I used to play in a prog band called Operation ID. We were finishing off a big set for the Sea Prog festival in Seattle. Right before the final moment of the whole set, I tripped on my guitar cable and fell to the ground. On the way down, the upper bout of my guitar slammed into my chin, ripping open a deep laceration. Blood was all over the stage. I had to go to the emergency room and get 45 stitches. You can’t tell how severe it is, but here’s a video of the show where it happened:

The best moment of being a performer so far?

Playing Brian May solos note for note for a Queen Tribute concert with the Seattle Rock Orchestra at one of the biggest theatres in Seattle.

Where do you find your inspiration for song ideas?

Life. Books. Art. I like to journal and process difficult life experiences, and writing songs is a natural extension of that practice.


Tips and Advice

What does a typical day of your practice routine look like?

I’m lucky that nowadays I can just wake up and practise. I like to practise one hour of jazz guitar in the morning, then an hour of song practice on songs I’m writing, and then I’ll do another hour of whatever I want like singing work or ear training or classical guitar or more jazz guitar depending on what I’m inspired to do. After all that, then I start my day dealing with “real work” for my business Sound Guitar Lessons, like replying to interview questions 😉

Tips you’d like to share with other guitarists?

Warming up religiously saved my arm. I can’t recommend warming up enough. I got tendonitis twice from playing guitar—I wasn’t warming up. Now, I never fail to do a 5-10-minute warm-up routine and my arm fatigue problems are completely gone.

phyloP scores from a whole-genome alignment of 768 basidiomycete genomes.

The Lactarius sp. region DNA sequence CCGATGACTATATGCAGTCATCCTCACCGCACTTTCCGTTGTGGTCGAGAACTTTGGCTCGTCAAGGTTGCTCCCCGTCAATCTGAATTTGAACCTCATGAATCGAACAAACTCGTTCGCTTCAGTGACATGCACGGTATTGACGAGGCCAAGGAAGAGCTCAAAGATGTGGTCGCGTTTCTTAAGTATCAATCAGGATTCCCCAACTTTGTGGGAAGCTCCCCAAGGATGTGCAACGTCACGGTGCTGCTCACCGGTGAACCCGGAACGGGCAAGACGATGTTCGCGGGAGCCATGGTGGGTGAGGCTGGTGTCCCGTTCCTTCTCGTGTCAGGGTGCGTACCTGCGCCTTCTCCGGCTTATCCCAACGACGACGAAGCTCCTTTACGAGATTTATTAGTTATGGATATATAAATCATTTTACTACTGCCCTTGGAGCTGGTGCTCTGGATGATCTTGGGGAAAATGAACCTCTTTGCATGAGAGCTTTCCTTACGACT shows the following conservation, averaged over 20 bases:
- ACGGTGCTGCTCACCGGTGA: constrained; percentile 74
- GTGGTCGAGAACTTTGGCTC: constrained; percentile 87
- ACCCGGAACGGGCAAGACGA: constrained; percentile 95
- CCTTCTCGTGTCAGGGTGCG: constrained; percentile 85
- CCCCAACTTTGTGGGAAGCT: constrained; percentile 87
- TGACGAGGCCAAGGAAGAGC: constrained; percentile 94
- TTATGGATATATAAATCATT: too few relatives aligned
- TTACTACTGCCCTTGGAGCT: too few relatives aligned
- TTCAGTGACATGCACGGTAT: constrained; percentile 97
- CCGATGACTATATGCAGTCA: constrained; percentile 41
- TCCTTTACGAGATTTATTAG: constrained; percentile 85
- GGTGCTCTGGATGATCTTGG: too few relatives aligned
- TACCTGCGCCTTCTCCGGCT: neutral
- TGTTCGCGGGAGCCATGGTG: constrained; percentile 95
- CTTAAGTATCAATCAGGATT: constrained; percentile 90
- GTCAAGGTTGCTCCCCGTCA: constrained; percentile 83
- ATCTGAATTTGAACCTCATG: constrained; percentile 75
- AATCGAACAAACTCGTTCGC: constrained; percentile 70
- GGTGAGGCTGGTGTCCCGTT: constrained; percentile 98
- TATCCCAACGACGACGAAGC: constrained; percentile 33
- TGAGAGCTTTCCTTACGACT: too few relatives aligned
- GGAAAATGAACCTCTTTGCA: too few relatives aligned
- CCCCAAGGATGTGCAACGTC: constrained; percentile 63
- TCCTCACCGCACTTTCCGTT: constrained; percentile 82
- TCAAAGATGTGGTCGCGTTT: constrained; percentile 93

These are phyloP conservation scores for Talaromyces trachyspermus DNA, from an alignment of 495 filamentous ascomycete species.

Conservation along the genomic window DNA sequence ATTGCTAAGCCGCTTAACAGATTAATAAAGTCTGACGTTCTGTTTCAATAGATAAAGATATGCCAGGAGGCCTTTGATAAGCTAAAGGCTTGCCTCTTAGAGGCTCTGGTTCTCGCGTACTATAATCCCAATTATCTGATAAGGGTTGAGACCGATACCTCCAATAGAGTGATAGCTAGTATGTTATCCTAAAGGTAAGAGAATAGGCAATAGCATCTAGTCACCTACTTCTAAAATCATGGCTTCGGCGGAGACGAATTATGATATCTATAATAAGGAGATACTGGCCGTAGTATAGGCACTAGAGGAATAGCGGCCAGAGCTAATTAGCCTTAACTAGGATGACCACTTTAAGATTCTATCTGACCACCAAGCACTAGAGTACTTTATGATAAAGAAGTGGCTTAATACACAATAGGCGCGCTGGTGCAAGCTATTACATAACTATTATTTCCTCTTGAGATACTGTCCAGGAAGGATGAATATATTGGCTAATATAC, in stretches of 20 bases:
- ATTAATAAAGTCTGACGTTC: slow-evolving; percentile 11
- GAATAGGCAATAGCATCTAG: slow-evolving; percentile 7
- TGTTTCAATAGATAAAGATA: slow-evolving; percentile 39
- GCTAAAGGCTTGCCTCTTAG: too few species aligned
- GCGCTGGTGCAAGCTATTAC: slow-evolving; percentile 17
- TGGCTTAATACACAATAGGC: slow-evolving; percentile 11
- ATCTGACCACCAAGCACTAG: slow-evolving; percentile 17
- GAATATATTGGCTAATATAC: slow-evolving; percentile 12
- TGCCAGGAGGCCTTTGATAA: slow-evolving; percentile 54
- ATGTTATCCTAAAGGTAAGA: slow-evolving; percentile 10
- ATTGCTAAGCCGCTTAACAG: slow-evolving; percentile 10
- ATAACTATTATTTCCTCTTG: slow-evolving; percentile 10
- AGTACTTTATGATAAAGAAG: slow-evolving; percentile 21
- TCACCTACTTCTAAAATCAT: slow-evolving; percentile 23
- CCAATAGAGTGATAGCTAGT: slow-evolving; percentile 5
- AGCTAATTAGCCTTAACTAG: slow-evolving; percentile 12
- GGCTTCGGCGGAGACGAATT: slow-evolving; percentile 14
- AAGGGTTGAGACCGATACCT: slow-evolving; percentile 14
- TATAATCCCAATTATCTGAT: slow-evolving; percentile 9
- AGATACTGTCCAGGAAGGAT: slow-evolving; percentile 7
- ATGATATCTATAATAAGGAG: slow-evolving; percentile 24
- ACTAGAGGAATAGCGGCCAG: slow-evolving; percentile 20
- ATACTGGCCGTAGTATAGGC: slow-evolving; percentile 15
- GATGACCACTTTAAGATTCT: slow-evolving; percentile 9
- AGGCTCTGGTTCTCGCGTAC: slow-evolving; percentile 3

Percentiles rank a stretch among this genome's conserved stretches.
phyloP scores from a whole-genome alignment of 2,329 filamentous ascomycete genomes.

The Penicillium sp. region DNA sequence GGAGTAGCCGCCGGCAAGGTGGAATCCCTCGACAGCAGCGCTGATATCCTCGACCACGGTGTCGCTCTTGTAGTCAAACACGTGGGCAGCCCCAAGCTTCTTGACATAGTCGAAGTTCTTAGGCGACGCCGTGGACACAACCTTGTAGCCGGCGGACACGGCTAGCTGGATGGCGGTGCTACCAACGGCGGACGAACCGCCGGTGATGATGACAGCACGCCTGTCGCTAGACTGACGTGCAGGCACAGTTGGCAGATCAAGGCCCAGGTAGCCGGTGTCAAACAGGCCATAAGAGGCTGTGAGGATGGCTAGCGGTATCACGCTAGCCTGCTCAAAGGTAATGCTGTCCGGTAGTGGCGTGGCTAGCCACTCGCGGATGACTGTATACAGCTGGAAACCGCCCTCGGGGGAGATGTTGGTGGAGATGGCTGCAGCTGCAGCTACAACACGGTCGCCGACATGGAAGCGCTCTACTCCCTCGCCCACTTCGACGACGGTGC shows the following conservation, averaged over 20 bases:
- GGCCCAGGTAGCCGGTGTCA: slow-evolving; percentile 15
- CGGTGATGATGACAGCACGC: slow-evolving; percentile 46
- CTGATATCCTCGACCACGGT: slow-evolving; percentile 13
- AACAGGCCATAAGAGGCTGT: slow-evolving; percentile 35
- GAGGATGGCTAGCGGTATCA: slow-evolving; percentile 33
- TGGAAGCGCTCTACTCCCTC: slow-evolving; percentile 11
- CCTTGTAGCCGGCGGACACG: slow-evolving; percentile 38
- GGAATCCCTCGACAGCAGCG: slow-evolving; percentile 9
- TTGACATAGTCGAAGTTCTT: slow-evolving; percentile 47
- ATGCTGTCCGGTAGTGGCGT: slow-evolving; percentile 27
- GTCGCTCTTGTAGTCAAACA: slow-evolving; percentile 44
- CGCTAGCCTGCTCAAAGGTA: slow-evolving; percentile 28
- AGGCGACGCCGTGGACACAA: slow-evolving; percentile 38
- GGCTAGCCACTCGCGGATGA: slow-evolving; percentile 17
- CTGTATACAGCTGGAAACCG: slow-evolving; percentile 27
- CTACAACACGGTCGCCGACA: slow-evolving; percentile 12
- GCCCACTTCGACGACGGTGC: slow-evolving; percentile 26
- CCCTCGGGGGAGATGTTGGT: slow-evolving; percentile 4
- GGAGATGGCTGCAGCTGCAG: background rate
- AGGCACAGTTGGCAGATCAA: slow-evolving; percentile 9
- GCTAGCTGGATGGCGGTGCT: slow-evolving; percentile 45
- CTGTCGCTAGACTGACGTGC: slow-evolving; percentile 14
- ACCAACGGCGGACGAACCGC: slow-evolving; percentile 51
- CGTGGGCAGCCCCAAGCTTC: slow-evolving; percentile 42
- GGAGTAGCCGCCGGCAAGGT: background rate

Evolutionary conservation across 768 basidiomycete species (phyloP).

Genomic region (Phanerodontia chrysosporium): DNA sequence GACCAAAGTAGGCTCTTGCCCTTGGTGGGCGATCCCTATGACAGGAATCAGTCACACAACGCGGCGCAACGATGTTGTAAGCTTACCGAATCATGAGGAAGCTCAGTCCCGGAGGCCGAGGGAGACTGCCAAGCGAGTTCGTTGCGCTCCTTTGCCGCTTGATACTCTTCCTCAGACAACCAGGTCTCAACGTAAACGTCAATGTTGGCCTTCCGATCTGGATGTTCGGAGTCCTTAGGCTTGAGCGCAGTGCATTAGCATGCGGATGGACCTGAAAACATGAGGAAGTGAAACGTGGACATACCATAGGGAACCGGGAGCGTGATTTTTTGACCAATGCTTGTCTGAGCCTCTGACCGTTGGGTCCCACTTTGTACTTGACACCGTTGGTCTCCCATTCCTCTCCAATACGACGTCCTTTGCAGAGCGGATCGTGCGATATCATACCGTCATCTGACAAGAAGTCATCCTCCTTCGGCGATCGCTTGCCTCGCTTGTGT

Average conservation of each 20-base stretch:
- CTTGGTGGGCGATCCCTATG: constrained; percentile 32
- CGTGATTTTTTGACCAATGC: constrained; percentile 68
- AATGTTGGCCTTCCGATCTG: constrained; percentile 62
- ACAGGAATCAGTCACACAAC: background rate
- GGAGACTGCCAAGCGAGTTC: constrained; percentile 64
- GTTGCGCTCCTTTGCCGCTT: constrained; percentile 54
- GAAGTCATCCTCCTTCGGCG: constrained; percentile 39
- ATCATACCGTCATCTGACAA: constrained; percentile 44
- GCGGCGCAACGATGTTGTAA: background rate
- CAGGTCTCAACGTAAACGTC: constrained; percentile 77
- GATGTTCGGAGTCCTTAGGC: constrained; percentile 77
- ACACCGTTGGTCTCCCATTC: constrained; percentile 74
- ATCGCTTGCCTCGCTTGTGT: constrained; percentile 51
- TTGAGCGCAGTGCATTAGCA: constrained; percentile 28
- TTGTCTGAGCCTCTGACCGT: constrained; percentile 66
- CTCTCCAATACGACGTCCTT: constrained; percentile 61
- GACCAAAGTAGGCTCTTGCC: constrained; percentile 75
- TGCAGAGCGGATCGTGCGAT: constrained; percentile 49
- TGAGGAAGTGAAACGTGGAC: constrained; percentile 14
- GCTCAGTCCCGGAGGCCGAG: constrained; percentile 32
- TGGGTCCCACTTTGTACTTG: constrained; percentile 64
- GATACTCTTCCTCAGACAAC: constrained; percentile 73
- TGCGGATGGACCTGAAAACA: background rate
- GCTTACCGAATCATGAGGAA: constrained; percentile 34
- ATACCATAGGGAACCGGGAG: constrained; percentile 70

Greatest ever chord?


Best advice for beginner guitarists?

Consistency makes the biggest difference above anything else. Starting and stopping is jarring and exhausting, so I just try to never stop, even if that means playing very minimally at times. After consistency, having a vision for what we want to play and why, and learning how to practise with deep focus, makes the biggest impact. We can improve so much faster than we think if we strategically set parameters for our practice goals and focus on them deliberately rather than just playing around (and playing around is great too when our goal is to just have fun!).

The best tip or one piece of advice you were ever given as a guitarist?

Don’t ever have a finger down on the fretboard that isn’t being used for a note that you want to hear. This keeps playing much lighter and more controlled.

General thoughts on learning guitar for our readers. 

It’s worth the challenge at every stage! Don’t ever expect learning new skills to be easy, even if some things do come easier than others. If we embrace it being hard when it’s hard, then we’ll make way more progress, have more fun, and be more musically fulfilled.


Fun Stuff

Song to romance your other half with?

“I’m in the Mood for Love” by Julie London!

Which superhero would make the best guitarist?

The Flash! Can you imagine? haha! Eddie Van Halen, step aside.

Festival you would most like to play?


Most underrated band ever?

Chris Staples. I love his songwriting.

What’s next for you?

Keeping my weekly lessons going for Sound Guitar Lessons, updating and improving my paid courses, and releasing my own songs later this year.


Leave a comment below and let me know what you thought of this Q and A. You can find out more about Jared and his fun and unique take on teaching guitar at his YouTube channel 

Also, if you are a guitarist who is interested in doing a Q and A, get in touch and let me know!